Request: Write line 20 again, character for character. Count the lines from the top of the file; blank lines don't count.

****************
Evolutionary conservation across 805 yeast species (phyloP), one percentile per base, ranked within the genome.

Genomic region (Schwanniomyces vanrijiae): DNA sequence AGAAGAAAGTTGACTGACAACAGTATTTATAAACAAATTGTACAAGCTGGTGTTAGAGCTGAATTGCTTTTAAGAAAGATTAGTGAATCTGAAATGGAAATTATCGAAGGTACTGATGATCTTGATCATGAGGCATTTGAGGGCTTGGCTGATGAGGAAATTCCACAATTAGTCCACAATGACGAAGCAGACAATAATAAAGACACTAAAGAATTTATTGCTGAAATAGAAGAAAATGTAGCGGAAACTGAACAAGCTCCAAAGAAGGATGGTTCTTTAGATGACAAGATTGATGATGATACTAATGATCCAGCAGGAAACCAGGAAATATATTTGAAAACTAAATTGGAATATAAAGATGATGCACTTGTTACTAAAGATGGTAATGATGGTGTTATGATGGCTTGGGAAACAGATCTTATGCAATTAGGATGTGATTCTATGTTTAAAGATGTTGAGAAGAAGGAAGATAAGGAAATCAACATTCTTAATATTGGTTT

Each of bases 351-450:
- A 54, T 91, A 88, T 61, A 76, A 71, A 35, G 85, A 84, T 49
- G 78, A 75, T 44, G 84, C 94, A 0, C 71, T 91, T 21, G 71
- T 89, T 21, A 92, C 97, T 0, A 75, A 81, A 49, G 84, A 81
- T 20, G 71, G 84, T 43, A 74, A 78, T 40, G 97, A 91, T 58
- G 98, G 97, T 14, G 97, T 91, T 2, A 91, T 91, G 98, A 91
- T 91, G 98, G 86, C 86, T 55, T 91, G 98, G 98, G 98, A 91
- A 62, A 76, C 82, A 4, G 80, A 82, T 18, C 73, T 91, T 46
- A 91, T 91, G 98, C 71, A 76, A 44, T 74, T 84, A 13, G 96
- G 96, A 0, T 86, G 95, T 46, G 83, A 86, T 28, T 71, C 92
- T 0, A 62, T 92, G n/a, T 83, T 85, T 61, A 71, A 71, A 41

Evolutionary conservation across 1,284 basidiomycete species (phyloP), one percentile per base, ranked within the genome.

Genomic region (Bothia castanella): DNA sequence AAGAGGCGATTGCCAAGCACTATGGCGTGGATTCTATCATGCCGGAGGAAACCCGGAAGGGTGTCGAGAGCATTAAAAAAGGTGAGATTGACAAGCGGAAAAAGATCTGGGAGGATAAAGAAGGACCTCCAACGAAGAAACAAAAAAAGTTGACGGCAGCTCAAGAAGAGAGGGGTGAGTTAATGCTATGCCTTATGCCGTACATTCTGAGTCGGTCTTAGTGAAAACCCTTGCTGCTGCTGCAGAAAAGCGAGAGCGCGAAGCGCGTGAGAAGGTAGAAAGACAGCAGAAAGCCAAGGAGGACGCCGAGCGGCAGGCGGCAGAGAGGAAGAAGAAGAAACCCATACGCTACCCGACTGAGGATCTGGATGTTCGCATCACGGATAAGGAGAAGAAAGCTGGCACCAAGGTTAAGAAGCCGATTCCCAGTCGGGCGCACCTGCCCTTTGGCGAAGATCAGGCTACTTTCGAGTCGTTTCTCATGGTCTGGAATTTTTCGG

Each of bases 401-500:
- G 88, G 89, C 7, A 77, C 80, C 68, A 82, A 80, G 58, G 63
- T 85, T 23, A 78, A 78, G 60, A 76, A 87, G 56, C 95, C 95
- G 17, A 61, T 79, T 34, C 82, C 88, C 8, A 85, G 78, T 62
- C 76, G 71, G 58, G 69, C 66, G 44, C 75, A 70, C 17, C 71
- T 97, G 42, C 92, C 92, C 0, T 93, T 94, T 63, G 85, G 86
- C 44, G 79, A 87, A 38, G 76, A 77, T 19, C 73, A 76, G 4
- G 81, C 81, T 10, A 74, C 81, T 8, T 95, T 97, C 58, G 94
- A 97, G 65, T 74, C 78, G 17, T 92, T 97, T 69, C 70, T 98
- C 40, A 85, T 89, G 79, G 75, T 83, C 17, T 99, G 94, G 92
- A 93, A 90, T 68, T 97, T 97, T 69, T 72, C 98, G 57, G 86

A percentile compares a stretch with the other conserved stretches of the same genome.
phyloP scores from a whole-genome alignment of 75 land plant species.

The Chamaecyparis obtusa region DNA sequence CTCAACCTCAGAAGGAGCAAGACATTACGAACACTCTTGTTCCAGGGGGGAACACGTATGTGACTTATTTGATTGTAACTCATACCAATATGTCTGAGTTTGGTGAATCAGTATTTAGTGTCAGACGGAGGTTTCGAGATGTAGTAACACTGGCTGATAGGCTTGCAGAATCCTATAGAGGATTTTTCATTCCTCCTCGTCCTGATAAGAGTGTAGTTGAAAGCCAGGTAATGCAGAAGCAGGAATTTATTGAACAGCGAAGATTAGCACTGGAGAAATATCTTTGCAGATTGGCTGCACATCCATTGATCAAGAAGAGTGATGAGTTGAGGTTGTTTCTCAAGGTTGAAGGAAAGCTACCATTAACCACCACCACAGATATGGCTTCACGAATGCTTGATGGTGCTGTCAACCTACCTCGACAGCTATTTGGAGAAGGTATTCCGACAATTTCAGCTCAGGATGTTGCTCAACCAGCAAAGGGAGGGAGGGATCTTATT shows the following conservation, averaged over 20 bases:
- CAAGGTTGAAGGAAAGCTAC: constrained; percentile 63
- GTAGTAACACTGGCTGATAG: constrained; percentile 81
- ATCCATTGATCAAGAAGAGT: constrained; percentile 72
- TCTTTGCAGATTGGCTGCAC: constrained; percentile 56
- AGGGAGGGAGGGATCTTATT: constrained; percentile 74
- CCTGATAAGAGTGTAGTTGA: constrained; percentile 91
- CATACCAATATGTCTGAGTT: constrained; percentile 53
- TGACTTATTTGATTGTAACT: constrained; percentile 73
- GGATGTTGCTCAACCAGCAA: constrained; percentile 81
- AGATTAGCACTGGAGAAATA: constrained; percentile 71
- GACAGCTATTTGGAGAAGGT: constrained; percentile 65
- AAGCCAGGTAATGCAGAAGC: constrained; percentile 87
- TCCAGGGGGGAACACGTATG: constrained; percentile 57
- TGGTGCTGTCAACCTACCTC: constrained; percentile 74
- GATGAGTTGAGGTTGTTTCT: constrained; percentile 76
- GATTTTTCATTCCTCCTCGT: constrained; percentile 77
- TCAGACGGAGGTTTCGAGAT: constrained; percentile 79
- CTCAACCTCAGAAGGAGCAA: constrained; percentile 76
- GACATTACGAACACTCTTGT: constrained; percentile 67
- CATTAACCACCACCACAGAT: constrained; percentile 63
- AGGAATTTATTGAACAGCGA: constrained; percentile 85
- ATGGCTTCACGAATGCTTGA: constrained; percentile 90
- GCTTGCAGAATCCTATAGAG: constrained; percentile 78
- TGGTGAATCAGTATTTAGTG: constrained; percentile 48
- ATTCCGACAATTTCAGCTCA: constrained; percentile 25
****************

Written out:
- C 76, G 71, G 58, G 69, C 66, G 44, C 75, A 70, C 17, C 71